However, in our western society, it’s often perceived that women express their feelings more or in ways that can be easier for others to identify. Plus, studies do indicate that women tend to have a more interactive and collaborative management style.(9) As such, having women guiding cannabis companies may inject a greater sense of empathy and partnership. This is appealing to both cannabis consumers and cannabis business employees.

Notable Women in Cannabis

The list is too long to go into great detail, but here’s a small roundup of green goddesses who’re making names for themselves — and paving the way for others to follow. (And you can find a boatload more with a bit of online searching!)(10)

Commercial Endeavors

These women are pulling rank in both the B2C and B2B arenas.

  • Whitney Beatty
  • Christine De La Rosa
  • Roxanne Dennant
  • Anna Duckworth
  • Jill Ellsworth
  • Jamie Evans
  • Hildi Gerhart
  • Sara Gullickson
  • Brett Heyman
  • Wanda James
  • Lana Korneva
  • Shanel Lindsay
  • Rosie Mattio
  • Kate Miller
  • Sarah Mirsini
  • Rowshan Reordan
  • Kim Rivers
  • Ann Skalski

Education & Activism

This awesome bunch of women is involved in advocacy, outreach, and engagement.

  • Loriel Alegrete
  • Mary Bailey
  • Sarah Gersten
  • Maha Haq
  • Lolita Korneagay
  • Rachel Knox
  • Chanda Macias
  • Leah Maurer
  • Roz McCarthy
  • Gia Morón
  • Sailene Ossman
  • Mary Pryor
  • Mykel Selph

R&D, Regulatory & Finance

So many women are defining the behind-the-scenes of the cannabis industry, too.

  • Priscilla Agoncillo
  • Isabel Alber
  • Jessica Billingsley
  • Catharine Dockery
  • Hana Hallaj
  • Tseli Khiba
  • Emily Paxhia
  • Cristina Sánchez
  • Robyn Tannenbaum
  • Rebecca Tucker

What's Next For Women-Owned Cannabis Companies

Despite the dip in women in charge in the last few years, there’s reason to believe that female leadership will have a resurgence. Here’s why:

  1. There are now several organizations and investment funds geared towards getting women into power positions in the cannabis industry.
  2. Young women are the fastest growing group of cannabis consumers — with sales hiking up 151% each year.(11) It stands to reason that some portion of these people will transition from solely being users to working (and working their way up) in the cannabis industry.
  3. We’re living in an era of conscientious consumers. Many people like supporting businesses — or their leadership team — with which they can identify or that share similar values.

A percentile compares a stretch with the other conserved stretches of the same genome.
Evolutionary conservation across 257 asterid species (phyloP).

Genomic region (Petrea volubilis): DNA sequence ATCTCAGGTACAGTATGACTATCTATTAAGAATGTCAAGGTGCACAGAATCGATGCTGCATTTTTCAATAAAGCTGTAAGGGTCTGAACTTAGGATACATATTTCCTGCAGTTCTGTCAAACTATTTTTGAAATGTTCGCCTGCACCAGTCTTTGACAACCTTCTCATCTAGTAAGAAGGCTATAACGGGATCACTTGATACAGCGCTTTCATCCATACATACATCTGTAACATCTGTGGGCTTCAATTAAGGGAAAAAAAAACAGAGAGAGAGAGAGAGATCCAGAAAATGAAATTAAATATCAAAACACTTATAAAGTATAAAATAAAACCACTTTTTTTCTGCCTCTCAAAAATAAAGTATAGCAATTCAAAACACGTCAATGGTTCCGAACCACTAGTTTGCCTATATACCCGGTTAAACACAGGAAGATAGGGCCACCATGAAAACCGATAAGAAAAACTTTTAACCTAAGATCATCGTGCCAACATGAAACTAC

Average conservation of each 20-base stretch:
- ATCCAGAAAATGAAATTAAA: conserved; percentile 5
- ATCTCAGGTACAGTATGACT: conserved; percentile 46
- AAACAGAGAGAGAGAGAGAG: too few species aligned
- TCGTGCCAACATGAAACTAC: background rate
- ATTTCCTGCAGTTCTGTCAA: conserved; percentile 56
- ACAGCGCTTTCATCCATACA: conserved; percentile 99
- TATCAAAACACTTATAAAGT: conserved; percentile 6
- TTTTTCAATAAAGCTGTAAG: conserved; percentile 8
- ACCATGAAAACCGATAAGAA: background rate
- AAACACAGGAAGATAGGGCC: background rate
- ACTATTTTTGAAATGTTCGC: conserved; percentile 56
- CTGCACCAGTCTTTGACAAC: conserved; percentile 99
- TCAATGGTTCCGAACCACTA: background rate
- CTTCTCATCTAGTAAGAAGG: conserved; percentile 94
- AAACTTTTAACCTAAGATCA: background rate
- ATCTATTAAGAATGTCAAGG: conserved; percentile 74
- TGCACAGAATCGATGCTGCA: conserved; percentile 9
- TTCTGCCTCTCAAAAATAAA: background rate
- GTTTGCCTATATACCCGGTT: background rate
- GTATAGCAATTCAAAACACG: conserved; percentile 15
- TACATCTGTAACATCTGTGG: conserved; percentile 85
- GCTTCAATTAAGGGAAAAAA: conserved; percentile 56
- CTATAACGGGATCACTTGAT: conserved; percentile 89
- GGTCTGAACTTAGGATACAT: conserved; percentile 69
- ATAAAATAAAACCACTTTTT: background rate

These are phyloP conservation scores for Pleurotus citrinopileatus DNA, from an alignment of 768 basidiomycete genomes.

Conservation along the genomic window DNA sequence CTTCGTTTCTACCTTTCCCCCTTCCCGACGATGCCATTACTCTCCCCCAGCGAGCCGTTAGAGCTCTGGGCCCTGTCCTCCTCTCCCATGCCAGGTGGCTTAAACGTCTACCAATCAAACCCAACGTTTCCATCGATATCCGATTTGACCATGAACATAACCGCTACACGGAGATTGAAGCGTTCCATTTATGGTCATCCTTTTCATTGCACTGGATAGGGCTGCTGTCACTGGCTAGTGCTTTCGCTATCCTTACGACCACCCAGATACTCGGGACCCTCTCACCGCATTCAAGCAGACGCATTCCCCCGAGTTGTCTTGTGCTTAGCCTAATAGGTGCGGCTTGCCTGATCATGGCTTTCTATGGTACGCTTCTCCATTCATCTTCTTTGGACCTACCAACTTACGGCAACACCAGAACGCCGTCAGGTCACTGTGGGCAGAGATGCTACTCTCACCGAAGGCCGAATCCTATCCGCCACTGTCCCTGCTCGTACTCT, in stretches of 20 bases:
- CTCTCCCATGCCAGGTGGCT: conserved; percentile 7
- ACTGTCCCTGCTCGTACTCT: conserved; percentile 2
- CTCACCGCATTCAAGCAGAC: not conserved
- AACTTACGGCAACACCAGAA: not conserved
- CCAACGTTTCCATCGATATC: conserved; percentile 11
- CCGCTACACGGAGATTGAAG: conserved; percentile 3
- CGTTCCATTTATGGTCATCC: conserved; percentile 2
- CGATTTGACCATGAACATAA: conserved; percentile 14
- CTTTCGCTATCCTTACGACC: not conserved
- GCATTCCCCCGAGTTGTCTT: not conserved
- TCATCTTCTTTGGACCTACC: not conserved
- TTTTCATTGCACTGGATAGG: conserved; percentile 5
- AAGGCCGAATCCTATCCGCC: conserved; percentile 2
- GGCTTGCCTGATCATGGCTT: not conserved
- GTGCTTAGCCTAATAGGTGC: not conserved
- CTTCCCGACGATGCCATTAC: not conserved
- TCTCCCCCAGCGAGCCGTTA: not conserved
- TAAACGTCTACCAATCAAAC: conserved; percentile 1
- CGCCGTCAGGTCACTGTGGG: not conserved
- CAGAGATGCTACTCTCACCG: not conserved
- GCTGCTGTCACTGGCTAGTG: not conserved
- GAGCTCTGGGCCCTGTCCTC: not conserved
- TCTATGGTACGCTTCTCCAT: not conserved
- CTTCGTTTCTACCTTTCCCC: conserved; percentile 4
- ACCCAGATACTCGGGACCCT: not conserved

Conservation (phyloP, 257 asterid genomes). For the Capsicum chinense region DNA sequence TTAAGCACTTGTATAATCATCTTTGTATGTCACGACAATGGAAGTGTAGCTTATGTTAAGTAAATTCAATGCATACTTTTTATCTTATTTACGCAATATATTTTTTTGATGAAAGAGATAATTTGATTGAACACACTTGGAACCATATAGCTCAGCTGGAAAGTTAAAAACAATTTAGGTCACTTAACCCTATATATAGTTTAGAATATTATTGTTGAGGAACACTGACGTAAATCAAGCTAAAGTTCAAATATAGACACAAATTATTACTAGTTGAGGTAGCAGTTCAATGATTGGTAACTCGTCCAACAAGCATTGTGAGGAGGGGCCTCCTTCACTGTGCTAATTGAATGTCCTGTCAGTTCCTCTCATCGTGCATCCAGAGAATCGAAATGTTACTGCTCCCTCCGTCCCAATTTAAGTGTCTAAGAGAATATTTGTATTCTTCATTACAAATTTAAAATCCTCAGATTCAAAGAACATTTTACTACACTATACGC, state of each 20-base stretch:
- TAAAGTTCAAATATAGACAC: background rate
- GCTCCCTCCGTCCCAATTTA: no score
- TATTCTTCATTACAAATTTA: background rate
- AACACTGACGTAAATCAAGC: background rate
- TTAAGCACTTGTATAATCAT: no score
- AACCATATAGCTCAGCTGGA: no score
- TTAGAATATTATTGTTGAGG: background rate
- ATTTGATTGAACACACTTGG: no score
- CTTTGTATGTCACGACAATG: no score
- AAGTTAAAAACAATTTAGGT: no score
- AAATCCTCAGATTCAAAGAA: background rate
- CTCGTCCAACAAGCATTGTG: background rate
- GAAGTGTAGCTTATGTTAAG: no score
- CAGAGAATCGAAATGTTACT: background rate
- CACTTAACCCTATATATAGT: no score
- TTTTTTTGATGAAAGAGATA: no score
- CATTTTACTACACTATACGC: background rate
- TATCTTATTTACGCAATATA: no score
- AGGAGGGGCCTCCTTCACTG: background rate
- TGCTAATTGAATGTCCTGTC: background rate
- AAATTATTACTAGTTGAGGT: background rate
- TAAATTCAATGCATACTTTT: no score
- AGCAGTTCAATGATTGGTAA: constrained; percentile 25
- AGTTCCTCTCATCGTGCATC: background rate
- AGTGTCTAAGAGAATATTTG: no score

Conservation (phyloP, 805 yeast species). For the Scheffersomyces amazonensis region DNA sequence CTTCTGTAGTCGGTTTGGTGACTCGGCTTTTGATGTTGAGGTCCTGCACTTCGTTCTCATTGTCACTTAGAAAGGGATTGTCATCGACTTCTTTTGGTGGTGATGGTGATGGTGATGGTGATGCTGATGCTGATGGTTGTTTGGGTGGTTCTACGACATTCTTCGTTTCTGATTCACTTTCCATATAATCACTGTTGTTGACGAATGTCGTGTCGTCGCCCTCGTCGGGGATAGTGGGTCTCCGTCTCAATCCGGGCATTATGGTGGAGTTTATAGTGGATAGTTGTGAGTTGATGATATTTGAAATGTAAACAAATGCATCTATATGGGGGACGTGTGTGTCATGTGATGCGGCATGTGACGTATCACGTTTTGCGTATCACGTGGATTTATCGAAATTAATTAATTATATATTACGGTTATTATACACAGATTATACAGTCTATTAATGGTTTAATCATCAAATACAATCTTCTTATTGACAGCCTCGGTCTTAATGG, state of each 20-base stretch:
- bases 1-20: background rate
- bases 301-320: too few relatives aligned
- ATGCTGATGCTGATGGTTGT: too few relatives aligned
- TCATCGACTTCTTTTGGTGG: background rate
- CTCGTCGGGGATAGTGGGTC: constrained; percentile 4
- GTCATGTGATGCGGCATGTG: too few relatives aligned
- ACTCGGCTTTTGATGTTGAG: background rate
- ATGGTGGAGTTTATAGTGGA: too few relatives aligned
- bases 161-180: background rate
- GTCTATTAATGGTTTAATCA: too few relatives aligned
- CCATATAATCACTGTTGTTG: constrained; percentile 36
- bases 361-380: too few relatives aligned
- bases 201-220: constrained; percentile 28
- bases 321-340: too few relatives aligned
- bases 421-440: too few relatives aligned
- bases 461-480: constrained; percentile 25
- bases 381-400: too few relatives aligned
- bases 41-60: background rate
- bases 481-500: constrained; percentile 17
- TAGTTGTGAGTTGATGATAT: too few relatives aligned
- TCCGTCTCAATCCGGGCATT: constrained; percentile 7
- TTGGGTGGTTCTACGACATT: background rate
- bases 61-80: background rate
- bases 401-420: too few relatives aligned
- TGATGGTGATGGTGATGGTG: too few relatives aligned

4. The cannabis industry can’t reach the heights of its potential unless the most brilliant and inspiring people are running the show. And, because women account for a huge chunk of talented and skillful brains and brawn in this country — including them at the head of boardroom table and on the front lines is a must.

Women Changing The Cannabis Industry For The Better

The cannabis industry is growing rapidly. As an industry that’s regarded as more “female friendly” than others, there’s so much room and potential for women leaders.

And, women are leading the charge. They’re creating successful businesses, products, and services and contributing to the national discourse on cannabis in so many ways.

It’ll be exciting to see just how the world of cannabis evolves because of the plethora of smart and savvy women who’re leaving their special imprint on the industry!



  1. Stelton-Holtmeier, J. (2021). Female, minority executives lose ground in marijuana industry, report shows. MJBizDaily.
  2. Potter, N. (2021). Report Shows Decreased Percentage of Women and Minority Executives in Cannabis Industry. High Times.
  3. (2021). Women and Minorities in the Cannabis Industry.
  4. Eason, J. (2021). New Statistics Paint A Poor Picture For Cannabis Industry Equity. The Consumer.
  5. Gelsi, S. (20215). Women and minorities are losing ground in cannabis company executive ranks, study finds. MarketWatch.
  6. Gilbert, N. (2019). From being a banned substance to becoming a billion-dollar industry, cannabis has sure gone a long way.
  7. Parker, K, et al. (2017). On Gender Differences, No Consensus on Nature vs. Nurture. Pew Research Center’s Social & Demographic Pew Research Center.
  8. Seppala, E. (2013). Are Women More Compassionate than Men? Greater Good.
  9. Javor, A. (2021). A Deeper Look at Professional Women in the Cannabis Industry. Coveteur.
  10. (2022). Women in the cannabis industry. Wikipedia.
  11. Mattio, R. (2022). Why 2022 Will Be a Defining Year for Female Leadership in Cannabis. Rolling Stone.